Miscellaneous

Credit History: Journey of a thousand mile for an International Student in USA

The financial topic which is most talked among the international students(I know, first is the student loan part!) is credit history. The day you enter United States you start hearing about credit history from your relatives, friends, colleagues, everybody!

I am not a financial expert but being an international student in US has taught me various things which I believe is known to every person coming to States. Hence, in this article I have compiled not just the basic definitions you need to know but also, various beginners credit card suggestions and a few Do’s and Don’ts.

What is Credit History?

Honestly, it’s just a way of telling others how good you are with your finances. It’s like borrowing money from your card and paying it back on time.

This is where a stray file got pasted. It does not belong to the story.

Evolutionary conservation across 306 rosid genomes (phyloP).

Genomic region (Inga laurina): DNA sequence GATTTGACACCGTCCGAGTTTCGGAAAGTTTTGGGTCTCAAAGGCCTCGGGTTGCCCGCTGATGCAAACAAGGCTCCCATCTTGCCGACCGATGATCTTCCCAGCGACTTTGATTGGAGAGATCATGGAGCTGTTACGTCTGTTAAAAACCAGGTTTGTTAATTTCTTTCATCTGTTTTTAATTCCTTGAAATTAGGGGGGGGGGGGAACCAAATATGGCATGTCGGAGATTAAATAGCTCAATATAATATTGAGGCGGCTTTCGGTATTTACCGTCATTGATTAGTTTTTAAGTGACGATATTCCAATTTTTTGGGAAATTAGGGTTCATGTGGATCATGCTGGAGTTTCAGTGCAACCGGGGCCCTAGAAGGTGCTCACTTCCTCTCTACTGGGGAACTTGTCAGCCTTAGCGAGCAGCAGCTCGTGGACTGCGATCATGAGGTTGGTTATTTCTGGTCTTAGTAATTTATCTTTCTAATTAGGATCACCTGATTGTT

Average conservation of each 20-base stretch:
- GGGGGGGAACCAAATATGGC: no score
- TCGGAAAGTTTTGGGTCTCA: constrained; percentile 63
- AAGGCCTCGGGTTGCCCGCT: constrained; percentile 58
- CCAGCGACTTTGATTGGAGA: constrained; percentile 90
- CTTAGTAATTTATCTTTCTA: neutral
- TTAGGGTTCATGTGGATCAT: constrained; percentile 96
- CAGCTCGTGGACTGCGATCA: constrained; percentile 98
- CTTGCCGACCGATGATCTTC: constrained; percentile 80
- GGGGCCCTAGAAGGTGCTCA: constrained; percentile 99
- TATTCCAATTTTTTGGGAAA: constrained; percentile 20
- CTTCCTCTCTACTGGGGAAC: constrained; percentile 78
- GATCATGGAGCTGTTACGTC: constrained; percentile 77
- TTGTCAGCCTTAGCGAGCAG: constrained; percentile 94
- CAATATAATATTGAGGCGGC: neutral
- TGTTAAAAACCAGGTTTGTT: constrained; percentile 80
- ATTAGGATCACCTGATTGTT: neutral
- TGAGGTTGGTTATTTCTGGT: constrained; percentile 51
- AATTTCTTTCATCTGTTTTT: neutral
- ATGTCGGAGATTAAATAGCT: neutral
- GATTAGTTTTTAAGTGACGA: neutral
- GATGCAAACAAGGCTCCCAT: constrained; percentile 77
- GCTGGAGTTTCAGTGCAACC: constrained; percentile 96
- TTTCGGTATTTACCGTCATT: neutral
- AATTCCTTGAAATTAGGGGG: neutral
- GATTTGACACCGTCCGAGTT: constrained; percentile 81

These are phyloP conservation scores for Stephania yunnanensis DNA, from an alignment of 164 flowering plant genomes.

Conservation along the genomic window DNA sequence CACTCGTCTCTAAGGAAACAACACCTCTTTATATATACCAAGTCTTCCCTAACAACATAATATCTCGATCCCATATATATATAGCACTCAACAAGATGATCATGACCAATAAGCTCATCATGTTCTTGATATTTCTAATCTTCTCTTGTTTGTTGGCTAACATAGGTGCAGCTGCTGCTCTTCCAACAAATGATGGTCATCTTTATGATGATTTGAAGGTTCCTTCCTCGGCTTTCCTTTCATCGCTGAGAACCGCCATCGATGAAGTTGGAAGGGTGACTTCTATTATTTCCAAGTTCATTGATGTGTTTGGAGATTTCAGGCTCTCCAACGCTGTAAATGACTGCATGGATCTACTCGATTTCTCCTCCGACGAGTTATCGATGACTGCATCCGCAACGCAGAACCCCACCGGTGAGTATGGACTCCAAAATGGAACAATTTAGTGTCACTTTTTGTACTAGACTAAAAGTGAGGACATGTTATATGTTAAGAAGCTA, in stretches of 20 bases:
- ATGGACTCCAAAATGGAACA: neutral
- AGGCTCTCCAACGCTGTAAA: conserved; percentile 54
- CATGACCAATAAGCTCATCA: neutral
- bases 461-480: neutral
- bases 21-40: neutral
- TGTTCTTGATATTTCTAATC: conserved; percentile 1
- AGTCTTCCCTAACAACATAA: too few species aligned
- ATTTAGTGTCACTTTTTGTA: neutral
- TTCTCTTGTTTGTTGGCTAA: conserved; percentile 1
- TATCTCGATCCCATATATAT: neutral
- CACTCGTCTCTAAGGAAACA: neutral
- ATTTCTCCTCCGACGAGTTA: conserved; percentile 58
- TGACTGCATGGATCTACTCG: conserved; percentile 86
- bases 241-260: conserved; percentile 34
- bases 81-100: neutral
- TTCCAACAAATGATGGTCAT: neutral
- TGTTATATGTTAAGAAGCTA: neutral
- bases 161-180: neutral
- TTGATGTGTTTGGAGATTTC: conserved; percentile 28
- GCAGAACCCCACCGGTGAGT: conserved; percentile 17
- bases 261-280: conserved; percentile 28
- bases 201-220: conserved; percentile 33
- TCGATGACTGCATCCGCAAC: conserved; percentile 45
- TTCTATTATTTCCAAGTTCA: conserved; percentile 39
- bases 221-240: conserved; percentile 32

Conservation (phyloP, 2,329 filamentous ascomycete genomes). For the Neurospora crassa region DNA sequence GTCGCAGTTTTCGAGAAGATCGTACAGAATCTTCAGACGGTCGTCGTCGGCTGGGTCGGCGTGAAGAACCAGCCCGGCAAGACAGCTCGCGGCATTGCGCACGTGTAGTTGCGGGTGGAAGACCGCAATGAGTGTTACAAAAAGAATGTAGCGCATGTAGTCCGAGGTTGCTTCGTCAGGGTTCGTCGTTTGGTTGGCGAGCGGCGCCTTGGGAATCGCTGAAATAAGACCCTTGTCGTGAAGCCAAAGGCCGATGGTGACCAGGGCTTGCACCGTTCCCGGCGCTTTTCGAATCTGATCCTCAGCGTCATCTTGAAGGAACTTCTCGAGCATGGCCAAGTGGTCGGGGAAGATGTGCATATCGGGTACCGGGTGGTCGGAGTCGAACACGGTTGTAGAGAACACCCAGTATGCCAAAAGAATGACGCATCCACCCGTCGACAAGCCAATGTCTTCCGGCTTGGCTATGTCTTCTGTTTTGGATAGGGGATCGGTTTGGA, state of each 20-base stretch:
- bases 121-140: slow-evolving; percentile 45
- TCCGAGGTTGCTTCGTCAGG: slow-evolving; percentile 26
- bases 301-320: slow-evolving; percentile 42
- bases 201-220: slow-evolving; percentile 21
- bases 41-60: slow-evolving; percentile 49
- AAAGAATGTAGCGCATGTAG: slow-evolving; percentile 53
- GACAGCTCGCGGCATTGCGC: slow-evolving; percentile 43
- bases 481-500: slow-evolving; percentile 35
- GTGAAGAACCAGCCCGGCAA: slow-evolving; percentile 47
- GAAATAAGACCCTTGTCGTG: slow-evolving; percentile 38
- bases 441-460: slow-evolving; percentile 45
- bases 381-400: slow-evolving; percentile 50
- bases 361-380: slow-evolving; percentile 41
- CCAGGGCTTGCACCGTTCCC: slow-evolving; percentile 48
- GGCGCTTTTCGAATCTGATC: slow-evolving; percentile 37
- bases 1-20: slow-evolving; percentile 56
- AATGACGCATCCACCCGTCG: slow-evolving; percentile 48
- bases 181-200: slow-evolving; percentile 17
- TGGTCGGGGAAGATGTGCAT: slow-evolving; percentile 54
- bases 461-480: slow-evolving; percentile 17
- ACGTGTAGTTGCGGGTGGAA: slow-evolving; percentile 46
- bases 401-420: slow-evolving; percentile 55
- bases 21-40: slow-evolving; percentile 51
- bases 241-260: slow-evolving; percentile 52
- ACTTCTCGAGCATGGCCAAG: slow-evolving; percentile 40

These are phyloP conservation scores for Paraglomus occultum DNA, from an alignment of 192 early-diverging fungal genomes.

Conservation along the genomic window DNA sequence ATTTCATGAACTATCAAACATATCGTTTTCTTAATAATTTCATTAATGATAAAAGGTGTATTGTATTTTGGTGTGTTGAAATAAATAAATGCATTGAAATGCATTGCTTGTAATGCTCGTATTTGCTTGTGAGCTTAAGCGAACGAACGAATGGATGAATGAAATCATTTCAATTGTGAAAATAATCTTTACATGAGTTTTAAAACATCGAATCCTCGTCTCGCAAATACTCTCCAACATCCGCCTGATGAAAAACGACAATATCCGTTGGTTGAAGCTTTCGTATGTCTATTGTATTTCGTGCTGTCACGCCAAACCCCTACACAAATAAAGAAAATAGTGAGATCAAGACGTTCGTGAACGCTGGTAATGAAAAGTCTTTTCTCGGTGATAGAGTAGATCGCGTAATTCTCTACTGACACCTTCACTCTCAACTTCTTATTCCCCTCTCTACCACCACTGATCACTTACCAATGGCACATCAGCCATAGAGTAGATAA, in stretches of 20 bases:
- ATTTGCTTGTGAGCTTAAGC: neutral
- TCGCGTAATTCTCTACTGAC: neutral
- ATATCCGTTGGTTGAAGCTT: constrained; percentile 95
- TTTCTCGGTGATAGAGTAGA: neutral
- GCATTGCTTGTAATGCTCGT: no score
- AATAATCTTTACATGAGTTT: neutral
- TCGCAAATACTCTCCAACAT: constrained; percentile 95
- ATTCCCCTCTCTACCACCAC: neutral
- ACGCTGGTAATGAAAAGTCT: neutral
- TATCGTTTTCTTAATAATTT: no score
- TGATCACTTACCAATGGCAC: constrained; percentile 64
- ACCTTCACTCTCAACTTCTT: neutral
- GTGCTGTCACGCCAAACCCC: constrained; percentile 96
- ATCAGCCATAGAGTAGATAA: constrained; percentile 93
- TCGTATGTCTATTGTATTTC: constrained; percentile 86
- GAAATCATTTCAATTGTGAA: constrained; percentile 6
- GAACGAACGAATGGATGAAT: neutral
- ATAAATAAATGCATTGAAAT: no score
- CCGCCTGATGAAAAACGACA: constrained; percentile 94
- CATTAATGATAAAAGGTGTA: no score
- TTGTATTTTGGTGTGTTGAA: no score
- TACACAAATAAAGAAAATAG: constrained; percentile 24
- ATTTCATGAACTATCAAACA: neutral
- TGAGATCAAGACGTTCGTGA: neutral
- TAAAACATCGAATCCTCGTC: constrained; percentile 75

Why is Credit History necessary?

It helps you to prove your credibility in US. You pay your credit card bills on time and when you actually need a loan, banks can verify your credibility by checking your credit history. It gives us, the international students, a fairly easy way to make sure that as and when needed, we are able to get financial help.

How to establish a credit history?

Get a Credit Card. Yes, that’s it! (Don’t panic after hearing phrases like you won’t get a credit card because you don’t have a credit history. We will make use of our student status to begin a good credit history by getting a Student Credit Card. I will discuss more about this later!)

How is Credit History measured and what are the parameters?

Credit history is measured using credit score which is affected by various parameters. The credit score is termed as FICO (FInancial Accounting and COntrolling) and is determined by following major factors:

  1. Payment History: Make regular payments. I usually try to pay my credit card bill in full at the end of every month.